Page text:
Useful Qualities of Human Nature
So we do have vast and unforeseen margins of safety: … our poor body, so defenseless when confronted by swords, guns, and viruses, is spaceproof.
—“The Man Who Flies”
In the preceding chapter, we have discussed that given the nature of the psyche, perhaps “pure hell” is neither to be found in Auschwitz nor anywhere on this earth, for that matter. This chapter will illustrate how the psyche functions under extreme duress to mitigate some of the pains of being and experience. What is it about our nature that allows us to minimize pain in desperate situations? Before these mitigating circumstances are outlined, two issues must be dispensed with. First, the fact that we cannot experience pure hell in no way mitigates the crimes of the perpetrators. No one can wish Levi's experience in Auschwitz on themselves or others. Terrible suffering and death were endured under conditions of slavery. The psyche only provided a minor benefit against pure hell.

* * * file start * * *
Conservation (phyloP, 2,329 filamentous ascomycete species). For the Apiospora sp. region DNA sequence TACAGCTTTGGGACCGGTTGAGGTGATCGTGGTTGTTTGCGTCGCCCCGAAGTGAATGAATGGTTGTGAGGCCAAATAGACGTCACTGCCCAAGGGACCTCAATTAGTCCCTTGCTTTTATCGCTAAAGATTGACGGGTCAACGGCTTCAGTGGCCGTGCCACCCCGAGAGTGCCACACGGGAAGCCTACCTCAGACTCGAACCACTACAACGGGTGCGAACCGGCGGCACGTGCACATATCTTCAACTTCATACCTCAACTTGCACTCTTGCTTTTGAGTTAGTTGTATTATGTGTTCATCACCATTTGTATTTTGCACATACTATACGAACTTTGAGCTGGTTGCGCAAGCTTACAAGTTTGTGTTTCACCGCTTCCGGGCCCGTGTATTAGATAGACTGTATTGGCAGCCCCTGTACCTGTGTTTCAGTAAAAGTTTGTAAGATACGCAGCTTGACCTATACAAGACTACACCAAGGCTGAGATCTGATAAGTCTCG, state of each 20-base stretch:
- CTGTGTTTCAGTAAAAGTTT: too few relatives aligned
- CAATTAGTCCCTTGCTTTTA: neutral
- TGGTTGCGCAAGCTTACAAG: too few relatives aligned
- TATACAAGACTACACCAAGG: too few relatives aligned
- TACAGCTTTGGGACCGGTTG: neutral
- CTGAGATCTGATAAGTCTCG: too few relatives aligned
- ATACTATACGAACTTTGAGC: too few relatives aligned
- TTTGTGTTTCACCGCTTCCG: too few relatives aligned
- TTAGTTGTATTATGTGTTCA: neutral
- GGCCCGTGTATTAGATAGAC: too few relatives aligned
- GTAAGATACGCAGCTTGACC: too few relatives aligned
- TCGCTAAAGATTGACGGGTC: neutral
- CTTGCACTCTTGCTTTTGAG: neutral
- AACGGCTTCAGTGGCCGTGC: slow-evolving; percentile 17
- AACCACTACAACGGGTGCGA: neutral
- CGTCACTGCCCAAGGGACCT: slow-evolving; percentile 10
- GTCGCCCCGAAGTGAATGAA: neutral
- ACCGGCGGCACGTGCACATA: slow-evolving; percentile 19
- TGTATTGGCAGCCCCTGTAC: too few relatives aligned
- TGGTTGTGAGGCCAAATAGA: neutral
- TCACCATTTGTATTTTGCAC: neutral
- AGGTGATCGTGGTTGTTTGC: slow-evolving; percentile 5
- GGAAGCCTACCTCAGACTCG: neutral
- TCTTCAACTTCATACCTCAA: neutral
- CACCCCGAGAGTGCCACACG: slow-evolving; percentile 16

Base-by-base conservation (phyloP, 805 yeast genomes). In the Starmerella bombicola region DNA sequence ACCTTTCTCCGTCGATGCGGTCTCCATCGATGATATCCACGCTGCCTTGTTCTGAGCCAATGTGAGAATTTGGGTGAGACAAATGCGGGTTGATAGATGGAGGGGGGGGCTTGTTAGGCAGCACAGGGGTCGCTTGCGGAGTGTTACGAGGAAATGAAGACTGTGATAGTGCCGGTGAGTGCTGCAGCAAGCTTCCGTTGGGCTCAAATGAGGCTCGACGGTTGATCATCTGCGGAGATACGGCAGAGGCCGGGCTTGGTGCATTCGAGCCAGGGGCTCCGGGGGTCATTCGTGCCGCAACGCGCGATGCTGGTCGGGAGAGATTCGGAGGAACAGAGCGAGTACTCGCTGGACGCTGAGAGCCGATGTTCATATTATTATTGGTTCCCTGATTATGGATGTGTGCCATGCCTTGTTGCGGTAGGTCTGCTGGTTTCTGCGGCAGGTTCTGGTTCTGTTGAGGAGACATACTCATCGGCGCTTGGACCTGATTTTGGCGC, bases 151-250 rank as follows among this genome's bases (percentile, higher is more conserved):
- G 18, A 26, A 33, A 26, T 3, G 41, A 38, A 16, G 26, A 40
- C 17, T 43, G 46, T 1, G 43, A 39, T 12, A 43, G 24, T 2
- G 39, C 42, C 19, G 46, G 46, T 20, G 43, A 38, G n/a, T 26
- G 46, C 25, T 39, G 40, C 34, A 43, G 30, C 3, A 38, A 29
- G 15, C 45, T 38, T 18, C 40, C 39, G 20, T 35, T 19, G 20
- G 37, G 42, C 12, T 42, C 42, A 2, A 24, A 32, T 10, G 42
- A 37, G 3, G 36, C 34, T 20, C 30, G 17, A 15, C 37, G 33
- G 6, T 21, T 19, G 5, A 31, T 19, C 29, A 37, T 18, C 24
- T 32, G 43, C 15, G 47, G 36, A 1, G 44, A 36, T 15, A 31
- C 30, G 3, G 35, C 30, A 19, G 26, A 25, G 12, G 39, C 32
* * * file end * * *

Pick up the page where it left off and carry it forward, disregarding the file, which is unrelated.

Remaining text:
Second, the forgetting of the abyss and the terrors of existence has its salutary aspects, but we may want to remind ourselves of life's tragic aspects. Some forgetting is necessary to blunt the pain, yet there is the obligation to bear witness. That is an agony Levi knows well.
This chapter will show that Levi finds a reservoir of qualities in humans that allows us to survive extreme situations. Survival in the Lager was due mostly to luck, but there were some fortuitous attributes in the prisoners that worked to mitigate some of the worst of situations. The next chapter will ask if personal choices could help a prisoner extend his life and achieve some relief from the pain. Can the individual, of his own volition, blunt the existential terrors and the terrors of existence faced in the Lager? Once